The Nastiness of the Mainstream Right Politics
I’ve been meaning to write this post for sometime, but have put it off because it takes some small bits of research. Here goes.
While the political division between right and left is overly simplified, in New Zealand there is at least one fundamental difference in policy between the two which for me marks a clear distinction. It also reveals the deep cynicism of right wing politics.
In recent New Zealand history the left made it a political and economic goal to have full employment. The labour government of 9 years from 1999-2008 was lucky enough to have strong local and international growth during this period which enabled them to get very close to the target, in 2007 unemployment fell to historically low levels in 3.4%.
A change of government in 2008 to a right-wing government coincided with the Grand Financial Crises and this of course led a surge in umemployment numbers. The blame for increased unemployment, at least initially, can not be put on the right wing party. However it is very interesting to note a change that occurred to the reserve bank soon after National took power.
There is a policy targets agreement between the governor of the reserve bank and the minister of finance. The 2002 Michael Cullen version is first, and the 2008 Bill English version is second.
Left Version 2002
The objective of the Government’s economic policy is to promote sustainable and balanced economic development in order to create full employment, higher real incomes and a more equitable distribution of incomes. Price stability plays an important part in supporting the achievement of wider economic and social objectives.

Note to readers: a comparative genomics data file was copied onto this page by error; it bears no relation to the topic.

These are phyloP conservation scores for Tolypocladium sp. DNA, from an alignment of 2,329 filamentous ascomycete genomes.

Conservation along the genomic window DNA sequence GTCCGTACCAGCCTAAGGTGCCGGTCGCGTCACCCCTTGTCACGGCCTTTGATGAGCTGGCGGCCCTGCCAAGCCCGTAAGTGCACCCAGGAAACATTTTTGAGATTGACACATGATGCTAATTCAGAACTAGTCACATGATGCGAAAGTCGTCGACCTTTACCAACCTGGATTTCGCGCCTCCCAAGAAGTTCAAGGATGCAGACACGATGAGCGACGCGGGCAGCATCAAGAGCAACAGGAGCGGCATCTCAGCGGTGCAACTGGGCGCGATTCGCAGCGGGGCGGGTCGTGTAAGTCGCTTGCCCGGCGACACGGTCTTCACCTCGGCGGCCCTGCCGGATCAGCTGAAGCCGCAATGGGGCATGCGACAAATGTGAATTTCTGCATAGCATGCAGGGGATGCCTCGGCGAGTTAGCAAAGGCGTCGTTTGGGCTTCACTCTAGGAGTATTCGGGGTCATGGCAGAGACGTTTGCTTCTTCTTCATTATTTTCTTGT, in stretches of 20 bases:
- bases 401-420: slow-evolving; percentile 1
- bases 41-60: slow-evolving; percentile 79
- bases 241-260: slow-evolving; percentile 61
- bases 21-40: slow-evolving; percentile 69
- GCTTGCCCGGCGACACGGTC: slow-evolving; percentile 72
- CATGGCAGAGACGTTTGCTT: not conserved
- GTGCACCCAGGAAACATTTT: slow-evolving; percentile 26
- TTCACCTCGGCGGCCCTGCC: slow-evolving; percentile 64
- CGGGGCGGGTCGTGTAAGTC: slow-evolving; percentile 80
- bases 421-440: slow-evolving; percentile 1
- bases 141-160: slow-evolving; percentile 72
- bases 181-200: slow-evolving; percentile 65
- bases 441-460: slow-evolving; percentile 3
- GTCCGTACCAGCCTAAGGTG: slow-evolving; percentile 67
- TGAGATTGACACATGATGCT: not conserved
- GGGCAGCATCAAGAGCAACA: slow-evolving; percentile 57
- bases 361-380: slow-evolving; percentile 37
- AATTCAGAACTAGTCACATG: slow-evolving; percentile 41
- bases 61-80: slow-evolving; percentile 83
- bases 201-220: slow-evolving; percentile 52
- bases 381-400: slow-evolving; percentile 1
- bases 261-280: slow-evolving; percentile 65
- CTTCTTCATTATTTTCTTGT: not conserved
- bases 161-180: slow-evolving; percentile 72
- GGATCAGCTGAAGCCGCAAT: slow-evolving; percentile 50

Right Version 2008
The Government’s economic objective is to promote a growing, open and competitive economy as the best means of delivering permanently higher incomes and living standards for New Zealanders. Price stability plays an important part in supporting this objective.
Read them carefully and a clear difference emerges between the left and the right, and how they use the instruments of government to affect the country. This is one small passage that influences the way the reserve bank acts, which potentially effects thousands if not hundreds of thousands of lives.
From these passages we understand that the left is using the reserve bank to get as many people as employed as possible. It does this knowing that this may well put pressure on inflation, because as it become harder to find workers they can charge more for their work which if this happens widely enough makes things more expensive which pushes up inflation. Inflation is bad because it devalues peoples investments and savings. But the left understands there are vast social, health, and economic gains to be had from having full employment. The least of which is that the states doesn’t have to support as many people. The strange and misunderstood aspect of this is that there is likely to be less people on welfare under this approach than the right’s, which I will explain now.
The right uses the reserve bank to encourage a strong economy as a means to delivering higher incomes and living standards. It prioritizes price stability so as to avoid the corrosive effects of inflation. However the removal of the mention of employment gives us a sense of what this means. If price stability is the priority, then keeping wages down is also a priority, and one of the most effective ways to keep wages down is to keep a level of unemployment. The employment pool acts as a reserve to put pressure on wages and salaries so that inflation is kept low, so that peoples and companies saving and investments are protected.
Now at this point, it is a largely healthy disagreement on how to deal with the economy. We have different political parties so that we can have different views and discuss the merits of those views and have discussions and discourse around them. All fine and good.